• acantholysis;
  • reflectance confocal microscopy;
  • familial benign chronic pemphigus;
  • Hailey–Hailey disease;
  • pemphigus


Reflectance confocal microscopy (RCM) is a non-invasive method for high-resolution, in vivo imaging of the epidermis and upper dermis. The purpose of the study was to evaluate the potential usefulness of RCM as a non-invasive diagnostic tool for Hailey–Hailey disease (familial benign chronic pemphigus).


Four patients with Hailey–Hailey disease were examined by RCM. Subsequently, punch biopsies were taken to compare RCM images with corresponding histopathologic findings.


On RCM images, the most sticking feature was acantholysis at the level of the granular and spinous layer, resembling a ‘dilapidated brick wall’. We suggest the term ‘dilapidated brick wall RCM sign’ to describe this feature and to distinguish from the corresponding histopathology finding. Other RCM features included: epidermal disarray, intraepidermal clefts, inflammatory cells in the epidermis and in the superficial dermis. These RCM abnormalities correlated with analogous histopathology findings.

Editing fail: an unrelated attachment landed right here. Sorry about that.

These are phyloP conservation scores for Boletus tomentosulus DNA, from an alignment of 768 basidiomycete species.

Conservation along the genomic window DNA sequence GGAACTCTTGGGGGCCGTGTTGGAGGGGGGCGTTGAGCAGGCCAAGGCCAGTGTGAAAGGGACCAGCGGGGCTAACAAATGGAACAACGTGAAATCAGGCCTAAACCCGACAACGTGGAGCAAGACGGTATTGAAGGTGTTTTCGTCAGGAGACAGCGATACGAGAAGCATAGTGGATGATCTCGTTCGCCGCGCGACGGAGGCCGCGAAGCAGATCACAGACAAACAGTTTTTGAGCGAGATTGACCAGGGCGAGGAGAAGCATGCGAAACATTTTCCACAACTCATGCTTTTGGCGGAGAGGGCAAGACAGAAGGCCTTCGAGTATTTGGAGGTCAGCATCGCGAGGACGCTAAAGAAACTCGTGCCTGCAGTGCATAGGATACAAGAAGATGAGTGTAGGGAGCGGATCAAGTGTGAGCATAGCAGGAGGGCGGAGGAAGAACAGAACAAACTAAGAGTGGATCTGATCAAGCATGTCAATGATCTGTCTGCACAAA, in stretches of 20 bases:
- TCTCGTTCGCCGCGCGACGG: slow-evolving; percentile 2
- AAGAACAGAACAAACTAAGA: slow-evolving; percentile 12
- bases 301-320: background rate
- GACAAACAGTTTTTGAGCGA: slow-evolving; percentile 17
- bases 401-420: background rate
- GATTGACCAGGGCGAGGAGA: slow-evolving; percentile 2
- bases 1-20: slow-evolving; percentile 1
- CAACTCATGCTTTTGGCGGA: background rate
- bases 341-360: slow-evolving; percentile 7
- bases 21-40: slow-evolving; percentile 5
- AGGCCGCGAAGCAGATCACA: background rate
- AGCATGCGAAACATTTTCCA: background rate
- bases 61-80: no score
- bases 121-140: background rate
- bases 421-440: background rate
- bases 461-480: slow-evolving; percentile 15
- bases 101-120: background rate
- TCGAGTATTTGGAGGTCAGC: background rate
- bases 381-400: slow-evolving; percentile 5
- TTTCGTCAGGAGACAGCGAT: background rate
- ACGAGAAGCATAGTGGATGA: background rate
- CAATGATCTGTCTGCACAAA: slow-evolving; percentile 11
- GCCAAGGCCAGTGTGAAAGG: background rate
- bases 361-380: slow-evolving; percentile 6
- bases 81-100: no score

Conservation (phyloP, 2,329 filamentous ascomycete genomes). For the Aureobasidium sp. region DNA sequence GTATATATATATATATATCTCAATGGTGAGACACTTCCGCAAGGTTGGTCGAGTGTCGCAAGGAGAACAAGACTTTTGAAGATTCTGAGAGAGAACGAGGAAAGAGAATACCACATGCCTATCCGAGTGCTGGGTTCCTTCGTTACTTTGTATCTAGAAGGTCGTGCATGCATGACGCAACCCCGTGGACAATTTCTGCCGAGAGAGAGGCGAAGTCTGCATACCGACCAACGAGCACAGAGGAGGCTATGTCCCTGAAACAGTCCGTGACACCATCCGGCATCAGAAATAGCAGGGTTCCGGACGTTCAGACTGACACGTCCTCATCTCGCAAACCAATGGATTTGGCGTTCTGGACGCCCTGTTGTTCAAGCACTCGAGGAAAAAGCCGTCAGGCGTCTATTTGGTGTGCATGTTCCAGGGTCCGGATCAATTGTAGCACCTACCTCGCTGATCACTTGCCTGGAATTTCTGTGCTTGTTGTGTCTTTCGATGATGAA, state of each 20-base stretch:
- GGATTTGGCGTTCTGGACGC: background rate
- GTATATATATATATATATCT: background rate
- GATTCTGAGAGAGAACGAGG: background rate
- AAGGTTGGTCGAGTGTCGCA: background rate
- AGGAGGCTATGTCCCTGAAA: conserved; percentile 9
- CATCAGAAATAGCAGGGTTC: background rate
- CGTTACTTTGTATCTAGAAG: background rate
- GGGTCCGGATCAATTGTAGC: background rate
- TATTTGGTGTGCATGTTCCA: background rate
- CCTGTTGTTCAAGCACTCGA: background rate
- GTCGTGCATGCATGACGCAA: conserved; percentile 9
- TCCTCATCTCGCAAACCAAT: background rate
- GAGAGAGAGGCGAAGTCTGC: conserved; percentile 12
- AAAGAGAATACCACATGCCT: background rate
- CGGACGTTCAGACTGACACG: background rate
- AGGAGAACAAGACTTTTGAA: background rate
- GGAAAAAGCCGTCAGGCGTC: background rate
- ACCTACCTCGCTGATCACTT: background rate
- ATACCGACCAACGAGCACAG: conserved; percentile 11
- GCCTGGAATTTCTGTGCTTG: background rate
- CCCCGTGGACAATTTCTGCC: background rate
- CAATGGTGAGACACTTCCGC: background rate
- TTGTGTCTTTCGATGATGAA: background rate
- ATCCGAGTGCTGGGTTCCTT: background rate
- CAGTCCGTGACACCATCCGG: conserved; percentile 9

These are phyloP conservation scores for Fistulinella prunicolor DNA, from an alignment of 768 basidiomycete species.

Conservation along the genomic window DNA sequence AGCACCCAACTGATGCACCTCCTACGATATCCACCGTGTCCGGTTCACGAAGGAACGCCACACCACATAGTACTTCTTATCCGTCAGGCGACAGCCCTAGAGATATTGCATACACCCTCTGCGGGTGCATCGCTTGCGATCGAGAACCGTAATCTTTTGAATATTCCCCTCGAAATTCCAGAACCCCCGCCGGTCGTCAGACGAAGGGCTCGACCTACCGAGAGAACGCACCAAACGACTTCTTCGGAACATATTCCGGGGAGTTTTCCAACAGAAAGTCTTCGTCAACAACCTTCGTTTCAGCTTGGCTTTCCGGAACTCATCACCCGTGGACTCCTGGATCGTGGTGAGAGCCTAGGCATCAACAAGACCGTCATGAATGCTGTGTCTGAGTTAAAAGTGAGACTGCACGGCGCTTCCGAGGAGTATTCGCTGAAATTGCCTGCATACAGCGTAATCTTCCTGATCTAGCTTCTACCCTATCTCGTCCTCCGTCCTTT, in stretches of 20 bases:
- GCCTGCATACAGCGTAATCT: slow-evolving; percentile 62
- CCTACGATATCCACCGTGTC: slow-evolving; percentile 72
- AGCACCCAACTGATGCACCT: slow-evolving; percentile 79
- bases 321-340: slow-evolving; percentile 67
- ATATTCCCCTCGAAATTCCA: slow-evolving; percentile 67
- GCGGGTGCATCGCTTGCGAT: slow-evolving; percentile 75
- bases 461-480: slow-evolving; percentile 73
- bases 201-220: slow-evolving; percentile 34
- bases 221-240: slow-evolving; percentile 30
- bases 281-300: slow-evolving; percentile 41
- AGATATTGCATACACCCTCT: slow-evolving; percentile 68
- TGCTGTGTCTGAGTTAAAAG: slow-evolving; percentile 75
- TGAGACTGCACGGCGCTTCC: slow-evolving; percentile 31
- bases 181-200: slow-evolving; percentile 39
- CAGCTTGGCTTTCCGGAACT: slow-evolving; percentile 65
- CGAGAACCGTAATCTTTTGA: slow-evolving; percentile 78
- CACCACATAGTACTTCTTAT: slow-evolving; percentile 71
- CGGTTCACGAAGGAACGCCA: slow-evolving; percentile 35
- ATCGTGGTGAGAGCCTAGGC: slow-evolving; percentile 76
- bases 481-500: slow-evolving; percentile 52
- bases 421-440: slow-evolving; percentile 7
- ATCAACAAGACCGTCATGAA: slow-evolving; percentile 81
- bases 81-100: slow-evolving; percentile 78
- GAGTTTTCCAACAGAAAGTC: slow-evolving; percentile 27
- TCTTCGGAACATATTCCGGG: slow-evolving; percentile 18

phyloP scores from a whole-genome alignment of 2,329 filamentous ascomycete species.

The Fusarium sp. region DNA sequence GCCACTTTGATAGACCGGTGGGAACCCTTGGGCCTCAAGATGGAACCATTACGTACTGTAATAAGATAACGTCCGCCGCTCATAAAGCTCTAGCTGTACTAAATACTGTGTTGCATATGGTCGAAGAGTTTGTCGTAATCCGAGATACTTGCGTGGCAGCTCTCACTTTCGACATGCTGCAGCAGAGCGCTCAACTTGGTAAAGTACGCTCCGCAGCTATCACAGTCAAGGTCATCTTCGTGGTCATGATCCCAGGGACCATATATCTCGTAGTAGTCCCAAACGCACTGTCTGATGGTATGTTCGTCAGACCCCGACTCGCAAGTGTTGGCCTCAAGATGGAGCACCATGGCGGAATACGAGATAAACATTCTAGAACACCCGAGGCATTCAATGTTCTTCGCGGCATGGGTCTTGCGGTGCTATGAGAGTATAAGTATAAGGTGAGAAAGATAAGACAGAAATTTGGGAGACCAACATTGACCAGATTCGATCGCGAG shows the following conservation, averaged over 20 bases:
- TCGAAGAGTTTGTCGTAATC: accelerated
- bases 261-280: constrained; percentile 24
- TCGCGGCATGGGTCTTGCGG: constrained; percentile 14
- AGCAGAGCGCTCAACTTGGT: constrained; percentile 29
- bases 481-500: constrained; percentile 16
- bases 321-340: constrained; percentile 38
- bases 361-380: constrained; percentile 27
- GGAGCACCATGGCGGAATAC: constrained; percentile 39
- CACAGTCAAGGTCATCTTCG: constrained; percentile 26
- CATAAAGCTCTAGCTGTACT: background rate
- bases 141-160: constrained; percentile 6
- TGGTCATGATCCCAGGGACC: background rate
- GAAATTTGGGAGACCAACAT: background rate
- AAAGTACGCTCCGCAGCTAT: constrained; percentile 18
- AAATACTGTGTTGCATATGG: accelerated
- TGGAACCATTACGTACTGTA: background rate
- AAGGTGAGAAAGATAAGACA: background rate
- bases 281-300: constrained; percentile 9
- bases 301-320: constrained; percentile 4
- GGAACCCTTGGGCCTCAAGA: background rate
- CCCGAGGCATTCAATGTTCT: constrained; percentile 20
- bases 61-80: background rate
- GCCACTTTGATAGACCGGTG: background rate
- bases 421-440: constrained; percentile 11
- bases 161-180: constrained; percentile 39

Reflectance confocal microscopy is a promising non-invasive diagnostic tool for Hailey–Hailey disease. The method may also be considered useful for choosing the best site for biopsy, which may aid pathology evaluation and spare time needed to establish the diagnosis.